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The Carnegie Connection

posted by: The Royal Hotel Chilliwack on: October 28, 2021 04:44:49 PM
Andrew Carnegie - New York Public Library's Public Domain Search


Were you aware of the connection between Chilliwack and New York’s Carnegie Corporation? Yes, that Carnegie-as in wealthy Scottish born American philanthropist Andrew Carnegie; who made his fortune in steel then later established the Carnegie Corporation - and would end up donating the bulk of his wealth.


The Carnegie Corporation is a fund established in 1911 to support educational programs including the building of public libraries. They can take credit with establishing around 2500 libraries around the world. The corporation also provided funding to the University of Toronto’s science lab where Banting and Best discovered insulin in that very laboratory - and were awarded the Nobel Prize in 1923. 


Even more interesting, in my opinion, is the person responsible for making this Chilliwack connection was a local librarian, Dr. Helen Gordon Stewart.

Helen Gordon Stewart was born in Ontario in December, 1879 and took her teachers training in Manitoba before embarking on a lifelong career as librarian. In 1908 Helen enrolled in library studies in New York, became a children’s librarian in NYC and later took on the same role in Victoria B.C.  Helen served as president of the BC Library Association from 1917-1919. She continued her education at Columbia University in New York and in 1928 she earned her PHD.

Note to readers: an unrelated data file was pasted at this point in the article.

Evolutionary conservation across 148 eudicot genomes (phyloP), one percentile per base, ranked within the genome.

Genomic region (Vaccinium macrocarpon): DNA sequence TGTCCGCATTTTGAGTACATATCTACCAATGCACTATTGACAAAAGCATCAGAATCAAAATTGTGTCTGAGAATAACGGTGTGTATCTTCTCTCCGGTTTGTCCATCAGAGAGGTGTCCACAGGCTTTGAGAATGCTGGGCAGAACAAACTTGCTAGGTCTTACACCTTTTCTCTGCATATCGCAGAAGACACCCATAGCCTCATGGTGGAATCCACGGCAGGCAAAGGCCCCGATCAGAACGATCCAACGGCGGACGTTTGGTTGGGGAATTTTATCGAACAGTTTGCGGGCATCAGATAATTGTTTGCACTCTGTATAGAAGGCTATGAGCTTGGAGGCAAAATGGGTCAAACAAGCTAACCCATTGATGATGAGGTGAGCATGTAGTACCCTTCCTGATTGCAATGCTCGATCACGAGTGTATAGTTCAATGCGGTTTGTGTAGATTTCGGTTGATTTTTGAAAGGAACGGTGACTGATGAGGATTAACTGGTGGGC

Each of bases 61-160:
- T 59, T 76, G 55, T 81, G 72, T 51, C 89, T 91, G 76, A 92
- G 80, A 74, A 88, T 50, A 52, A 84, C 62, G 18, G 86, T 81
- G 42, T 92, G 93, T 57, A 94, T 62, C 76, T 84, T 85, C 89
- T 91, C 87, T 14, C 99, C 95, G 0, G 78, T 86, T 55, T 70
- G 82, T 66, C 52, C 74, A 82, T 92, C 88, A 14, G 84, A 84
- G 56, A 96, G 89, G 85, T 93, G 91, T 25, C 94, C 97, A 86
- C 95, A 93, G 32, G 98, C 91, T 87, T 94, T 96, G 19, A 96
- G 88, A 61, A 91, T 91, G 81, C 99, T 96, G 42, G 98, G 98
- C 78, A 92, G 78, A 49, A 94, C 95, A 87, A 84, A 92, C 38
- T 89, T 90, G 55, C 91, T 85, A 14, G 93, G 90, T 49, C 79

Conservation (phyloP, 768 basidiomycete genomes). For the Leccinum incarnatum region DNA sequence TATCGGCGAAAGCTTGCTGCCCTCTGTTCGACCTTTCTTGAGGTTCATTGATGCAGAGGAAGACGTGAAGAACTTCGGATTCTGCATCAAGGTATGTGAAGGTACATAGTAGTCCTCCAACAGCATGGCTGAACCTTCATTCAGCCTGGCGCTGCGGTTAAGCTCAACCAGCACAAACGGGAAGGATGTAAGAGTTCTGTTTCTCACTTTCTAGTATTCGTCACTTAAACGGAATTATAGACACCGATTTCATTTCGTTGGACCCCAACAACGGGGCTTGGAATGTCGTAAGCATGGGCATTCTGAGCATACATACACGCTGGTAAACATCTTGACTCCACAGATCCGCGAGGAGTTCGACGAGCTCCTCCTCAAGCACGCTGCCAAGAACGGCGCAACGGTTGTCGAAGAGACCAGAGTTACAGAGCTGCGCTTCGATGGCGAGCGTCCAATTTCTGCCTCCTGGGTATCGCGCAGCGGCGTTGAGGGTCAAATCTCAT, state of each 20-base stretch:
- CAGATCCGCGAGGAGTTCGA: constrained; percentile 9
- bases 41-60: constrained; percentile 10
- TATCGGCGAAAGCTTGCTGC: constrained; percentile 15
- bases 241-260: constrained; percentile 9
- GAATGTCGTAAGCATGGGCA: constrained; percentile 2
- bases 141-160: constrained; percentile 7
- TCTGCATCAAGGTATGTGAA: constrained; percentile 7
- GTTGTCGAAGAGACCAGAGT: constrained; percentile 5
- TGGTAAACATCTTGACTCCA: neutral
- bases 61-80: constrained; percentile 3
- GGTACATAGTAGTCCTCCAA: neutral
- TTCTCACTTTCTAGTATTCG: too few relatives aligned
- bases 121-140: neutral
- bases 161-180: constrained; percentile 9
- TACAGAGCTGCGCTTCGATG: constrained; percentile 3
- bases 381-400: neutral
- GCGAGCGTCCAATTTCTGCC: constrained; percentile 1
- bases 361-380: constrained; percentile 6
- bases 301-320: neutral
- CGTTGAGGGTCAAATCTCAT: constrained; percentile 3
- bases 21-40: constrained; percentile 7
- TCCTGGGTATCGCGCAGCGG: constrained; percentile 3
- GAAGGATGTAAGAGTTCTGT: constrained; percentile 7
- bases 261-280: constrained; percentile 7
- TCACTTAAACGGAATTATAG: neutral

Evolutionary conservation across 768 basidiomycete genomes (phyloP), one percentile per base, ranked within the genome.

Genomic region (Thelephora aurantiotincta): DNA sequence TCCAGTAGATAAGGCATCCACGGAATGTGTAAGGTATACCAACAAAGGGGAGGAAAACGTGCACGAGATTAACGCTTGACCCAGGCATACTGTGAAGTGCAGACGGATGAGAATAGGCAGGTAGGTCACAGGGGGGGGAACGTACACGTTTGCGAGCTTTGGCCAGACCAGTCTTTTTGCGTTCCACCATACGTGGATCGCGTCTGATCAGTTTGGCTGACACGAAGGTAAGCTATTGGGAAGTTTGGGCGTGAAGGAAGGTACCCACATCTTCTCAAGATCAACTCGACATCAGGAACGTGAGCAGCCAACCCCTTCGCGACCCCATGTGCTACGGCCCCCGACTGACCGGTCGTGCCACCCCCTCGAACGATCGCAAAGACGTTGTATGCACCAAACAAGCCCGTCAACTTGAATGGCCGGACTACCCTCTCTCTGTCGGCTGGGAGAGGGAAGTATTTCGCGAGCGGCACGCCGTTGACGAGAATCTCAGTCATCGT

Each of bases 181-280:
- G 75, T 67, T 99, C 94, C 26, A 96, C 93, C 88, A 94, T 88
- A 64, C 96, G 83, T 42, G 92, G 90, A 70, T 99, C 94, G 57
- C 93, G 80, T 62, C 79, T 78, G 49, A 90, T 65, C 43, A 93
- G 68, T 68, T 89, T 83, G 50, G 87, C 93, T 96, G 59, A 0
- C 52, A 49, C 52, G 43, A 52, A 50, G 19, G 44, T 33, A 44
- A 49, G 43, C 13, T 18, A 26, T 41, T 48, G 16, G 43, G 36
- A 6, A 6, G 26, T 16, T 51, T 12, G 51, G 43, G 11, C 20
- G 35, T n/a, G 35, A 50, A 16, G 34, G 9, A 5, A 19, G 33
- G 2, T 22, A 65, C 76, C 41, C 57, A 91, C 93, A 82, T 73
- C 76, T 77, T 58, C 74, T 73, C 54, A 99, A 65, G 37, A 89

Chilliwack Progress, April 16, 1931


In 1930 Helen Stewart was chosen by the BC Public Library Commission and the Carnegie Corporation to lead the Fraser Valley Public Demonstration Library. This four- year trial came with a grant of $100,000 from the Carnegie Corporation.


She was responsible for hiring staff, ordering and cataloguing hundreds of books and she introduced a mobile van book service. Stewart wanted to bring books to the community – both urban and rural - and travelled hundreds of miles between Ladner and Hope with the bookmobile stopping in every rural community along the way to lend books to eager readers.


1930's Bookmobile (image credit Chilliwack Museum & Archives)


In December of 1933 and in the middle of the depression, voters approved to accept a new tax supported library system and the Valley Library Service (later to become the Fraser Valley Regional Library) was formed.


Helen Gordon Stewart died in Vancouver in 1971. She was 91. 

Kudos to Helen – to her dedication and contributions to the public library system we enjoy today.


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